4 thoughts on “Norway as the EU’s secret 28th member?”

  1. Yes, even if we were to adopt a Norwegian style we would have to play by the rules of the bureaucrats when trading with Europe, but we live in a highly standardized world anyway. We sell food, services and financial engineering to Europe, not area’s off overt technical specs. The food standards employed by Europe are probably a good then and allow for safe food, so its in our interests to have the same food safety standards. But if we were out of Europe we wouldn’t have to adhere to crazy milk quota rules, and we could control our own production. If we made our co-ops, actual co-ops instead of crypto co-ops controlled by rich farmers and good boys form Clongowes, then we would be able to sell a safe product that’s in high demand.
    Also if we’d been outside of the European framework, we could still have attracted financial companies with “educated english speaking workforce thats cheaper than London” and oh yeah tax breaks. That would mean that we could have enforced some proper rules on the casino capitalists here in Dublin eg..German banks doing in ireland what they cant do at home..
    One thing we could do is offer Norway (statoil) a larger stake in the first gas field. this is only the first gas field. Employ and train Irish staff and then do as the Norwegians did and set up our own company. All politicians run scared when you mention the gas the past they hid behind the usual stuff, “its too expensive”, so far its cost 2.1billion, pittance when you take anglo into account. “we dont have the capabilities”, well most of the staff are Irish with vast experience abroad in the oil business, (incidentally the CEO of Chevron is irish)
    Imagine if we had a sovereign wealth fund of over 400 billion for 5 million people, we cold tell the EU to take a hike too, but we couldn’t do this as its technically in breech of free market competition laws.
    Israel also has a similiar trading deal within the EU as norway, where do you think the year old veg in Aldi comes from, but that’s a different story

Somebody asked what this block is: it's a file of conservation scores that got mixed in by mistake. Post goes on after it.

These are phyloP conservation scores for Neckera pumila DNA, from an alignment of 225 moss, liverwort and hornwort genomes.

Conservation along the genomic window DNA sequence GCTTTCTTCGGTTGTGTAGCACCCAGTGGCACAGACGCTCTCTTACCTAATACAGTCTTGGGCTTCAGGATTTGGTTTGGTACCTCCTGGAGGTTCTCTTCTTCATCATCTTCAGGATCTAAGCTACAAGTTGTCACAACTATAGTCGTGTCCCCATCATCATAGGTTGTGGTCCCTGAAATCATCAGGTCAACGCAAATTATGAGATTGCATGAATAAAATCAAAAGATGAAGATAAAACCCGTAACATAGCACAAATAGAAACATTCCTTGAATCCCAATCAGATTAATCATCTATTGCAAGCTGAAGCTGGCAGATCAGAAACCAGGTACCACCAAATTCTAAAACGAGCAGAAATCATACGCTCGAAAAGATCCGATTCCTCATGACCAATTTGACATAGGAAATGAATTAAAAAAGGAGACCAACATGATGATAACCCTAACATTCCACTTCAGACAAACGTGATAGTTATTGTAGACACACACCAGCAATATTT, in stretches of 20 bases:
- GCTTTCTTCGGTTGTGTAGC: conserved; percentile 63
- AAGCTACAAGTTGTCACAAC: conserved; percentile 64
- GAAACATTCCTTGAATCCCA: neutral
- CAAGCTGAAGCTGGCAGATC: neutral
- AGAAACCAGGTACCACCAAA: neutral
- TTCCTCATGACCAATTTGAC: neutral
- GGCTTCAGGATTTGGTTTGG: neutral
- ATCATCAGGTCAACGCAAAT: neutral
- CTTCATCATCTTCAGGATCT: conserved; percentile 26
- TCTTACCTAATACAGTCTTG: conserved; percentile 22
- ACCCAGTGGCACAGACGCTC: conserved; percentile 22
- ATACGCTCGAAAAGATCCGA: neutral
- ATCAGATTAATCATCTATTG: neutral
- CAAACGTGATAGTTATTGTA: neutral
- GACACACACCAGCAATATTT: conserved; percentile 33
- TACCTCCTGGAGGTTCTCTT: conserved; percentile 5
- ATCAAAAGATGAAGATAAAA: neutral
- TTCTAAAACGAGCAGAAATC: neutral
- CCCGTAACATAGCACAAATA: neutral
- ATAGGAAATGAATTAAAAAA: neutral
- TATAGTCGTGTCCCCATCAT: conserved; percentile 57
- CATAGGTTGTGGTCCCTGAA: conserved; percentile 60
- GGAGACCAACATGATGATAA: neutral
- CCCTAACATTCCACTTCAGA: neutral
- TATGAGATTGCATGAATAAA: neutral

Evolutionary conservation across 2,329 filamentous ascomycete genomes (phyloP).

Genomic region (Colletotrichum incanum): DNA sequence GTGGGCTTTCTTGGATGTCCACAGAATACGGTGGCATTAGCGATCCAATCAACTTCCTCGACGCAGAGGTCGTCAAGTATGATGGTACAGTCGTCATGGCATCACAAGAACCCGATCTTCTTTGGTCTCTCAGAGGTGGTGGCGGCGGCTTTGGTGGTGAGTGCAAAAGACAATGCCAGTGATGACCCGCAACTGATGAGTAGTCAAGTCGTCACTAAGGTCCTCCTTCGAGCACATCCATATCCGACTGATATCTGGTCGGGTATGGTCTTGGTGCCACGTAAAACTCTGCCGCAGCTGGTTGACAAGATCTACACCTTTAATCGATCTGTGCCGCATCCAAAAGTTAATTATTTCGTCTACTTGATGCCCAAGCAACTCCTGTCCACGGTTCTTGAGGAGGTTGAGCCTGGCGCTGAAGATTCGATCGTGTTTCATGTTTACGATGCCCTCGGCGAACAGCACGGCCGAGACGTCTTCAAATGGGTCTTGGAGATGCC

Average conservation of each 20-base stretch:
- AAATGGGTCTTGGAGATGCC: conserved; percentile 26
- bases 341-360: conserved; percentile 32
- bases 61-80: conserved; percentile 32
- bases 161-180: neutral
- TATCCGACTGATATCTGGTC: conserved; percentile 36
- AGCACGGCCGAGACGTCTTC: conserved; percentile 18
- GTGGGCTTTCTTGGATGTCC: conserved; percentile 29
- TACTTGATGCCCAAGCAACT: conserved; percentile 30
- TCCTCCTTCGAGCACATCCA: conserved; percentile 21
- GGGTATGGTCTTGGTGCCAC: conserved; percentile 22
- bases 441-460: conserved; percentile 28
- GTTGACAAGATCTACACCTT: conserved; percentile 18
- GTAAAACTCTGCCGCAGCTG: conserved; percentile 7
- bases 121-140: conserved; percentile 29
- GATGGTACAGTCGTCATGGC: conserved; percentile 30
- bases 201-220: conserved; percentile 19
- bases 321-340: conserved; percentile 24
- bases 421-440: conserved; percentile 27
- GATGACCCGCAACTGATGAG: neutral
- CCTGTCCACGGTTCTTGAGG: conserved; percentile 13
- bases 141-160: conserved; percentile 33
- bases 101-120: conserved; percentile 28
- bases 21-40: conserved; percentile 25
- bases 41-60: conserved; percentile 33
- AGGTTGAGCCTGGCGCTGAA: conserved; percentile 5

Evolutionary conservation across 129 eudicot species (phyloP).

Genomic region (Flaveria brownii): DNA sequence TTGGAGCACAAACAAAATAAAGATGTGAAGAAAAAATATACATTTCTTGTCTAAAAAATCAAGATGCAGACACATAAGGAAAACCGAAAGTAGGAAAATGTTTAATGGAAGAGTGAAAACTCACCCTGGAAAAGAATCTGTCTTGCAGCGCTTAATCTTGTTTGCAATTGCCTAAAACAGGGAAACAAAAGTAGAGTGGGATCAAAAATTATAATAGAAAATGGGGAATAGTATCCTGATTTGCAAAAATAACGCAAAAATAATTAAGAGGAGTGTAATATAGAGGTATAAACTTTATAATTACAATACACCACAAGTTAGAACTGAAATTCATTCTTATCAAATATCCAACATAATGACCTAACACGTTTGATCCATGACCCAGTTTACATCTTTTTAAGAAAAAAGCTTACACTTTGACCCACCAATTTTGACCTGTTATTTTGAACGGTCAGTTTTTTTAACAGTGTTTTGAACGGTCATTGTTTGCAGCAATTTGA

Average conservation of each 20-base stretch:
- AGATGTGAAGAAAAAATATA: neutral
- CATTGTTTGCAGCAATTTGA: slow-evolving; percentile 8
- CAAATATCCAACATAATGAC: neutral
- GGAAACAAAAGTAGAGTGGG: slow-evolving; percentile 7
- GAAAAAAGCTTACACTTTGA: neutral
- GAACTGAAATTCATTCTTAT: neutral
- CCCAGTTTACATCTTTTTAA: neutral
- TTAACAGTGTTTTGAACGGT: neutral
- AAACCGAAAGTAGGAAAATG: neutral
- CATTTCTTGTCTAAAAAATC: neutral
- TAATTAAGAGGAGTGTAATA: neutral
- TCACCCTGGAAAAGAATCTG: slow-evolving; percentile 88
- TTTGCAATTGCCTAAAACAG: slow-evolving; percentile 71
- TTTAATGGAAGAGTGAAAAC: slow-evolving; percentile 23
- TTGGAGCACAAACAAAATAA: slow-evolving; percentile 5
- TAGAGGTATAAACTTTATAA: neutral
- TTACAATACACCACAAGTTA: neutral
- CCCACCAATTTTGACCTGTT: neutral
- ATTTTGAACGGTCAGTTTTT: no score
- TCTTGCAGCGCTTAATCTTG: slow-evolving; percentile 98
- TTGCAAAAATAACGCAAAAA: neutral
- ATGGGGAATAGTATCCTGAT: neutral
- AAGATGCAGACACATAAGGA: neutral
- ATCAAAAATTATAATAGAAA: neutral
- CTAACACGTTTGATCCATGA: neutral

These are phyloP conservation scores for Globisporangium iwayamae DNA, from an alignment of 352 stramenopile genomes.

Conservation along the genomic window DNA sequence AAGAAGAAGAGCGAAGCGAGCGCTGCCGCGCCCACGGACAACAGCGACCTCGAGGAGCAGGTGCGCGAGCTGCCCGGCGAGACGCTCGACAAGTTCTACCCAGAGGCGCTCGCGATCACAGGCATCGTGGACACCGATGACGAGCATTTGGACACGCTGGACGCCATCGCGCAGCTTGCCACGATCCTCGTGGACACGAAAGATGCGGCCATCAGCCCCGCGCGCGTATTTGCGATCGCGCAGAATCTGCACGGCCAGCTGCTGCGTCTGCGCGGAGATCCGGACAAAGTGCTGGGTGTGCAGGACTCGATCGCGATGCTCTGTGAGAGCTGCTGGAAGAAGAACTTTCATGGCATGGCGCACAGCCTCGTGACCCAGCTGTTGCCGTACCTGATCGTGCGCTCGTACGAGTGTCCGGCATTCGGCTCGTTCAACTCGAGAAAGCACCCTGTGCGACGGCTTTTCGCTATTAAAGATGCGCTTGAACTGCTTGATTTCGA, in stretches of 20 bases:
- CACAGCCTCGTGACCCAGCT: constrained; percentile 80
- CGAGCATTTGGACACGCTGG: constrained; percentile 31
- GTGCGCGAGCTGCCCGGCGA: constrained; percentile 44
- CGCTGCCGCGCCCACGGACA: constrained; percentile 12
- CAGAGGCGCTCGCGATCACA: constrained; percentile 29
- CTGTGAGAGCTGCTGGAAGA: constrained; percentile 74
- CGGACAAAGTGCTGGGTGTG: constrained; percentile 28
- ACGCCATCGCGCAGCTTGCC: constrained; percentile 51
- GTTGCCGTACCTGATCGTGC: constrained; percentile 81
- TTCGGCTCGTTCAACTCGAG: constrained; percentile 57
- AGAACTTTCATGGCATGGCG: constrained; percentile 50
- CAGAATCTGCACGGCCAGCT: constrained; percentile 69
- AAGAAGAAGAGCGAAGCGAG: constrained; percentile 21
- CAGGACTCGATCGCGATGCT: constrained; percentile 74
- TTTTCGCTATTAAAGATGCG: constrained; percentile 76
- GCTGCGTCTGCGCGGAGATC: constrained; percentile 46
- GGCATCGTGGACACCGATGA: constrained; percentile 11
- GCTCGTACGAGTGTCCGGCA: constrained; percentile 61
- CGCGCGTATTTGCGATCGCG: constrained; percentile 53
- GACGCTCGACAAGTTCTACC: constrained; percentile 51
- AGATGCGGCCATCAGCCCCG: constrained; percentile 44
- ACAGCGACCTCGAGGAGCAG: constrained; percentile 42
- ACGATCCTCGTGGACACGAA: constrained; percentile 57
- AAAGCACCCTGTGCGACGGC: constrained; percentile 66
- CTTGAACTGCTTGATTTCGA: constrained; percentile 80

2. Hi there, I agree with some of what your saying (Jonathon maybe?)…especially about how we could develop offshore oil and gas ourselves…i wasn’t saying we can’t do that….just that we would have to change our domestic priorities and policies a lot…..getting irish expats home to run an oil industry is one thing…spending the money, time and infrastructure on ships, rigs, crews, pipelines, is quite another. Yes Fintan O’Toole’s idea of getting Statoil to do it for and with us is a possible way.

    In fact what few people mention is the need to explore and develop our offshore renewable potential for wind, wave and tidal which unlike the oil and gas (which may be there in quantity or not), is certainly there but is trickier to develop and requires more state subsidy and leadership. We’re supposed to have 500MW of ocean energy by 2020. Of course oil off Dalkey would be lovely as well if it wound fund hospitals.

    My bigger point is that you’d still have to be deeply engaged and messed up with EU states regardless. Splendid isolation with or without oil is not an option. The Norway option of simply leaving the EU is actual nothing of the kind. In reality Norway has voted twice to not joined the EU, but ended up informally negotiating with the EU as a semi-member, and they have some of the benefits of that, but also some disadvantages (like they get very little real say and Norwegian citizens know much less about what informal negotiations occur between their government and the EU).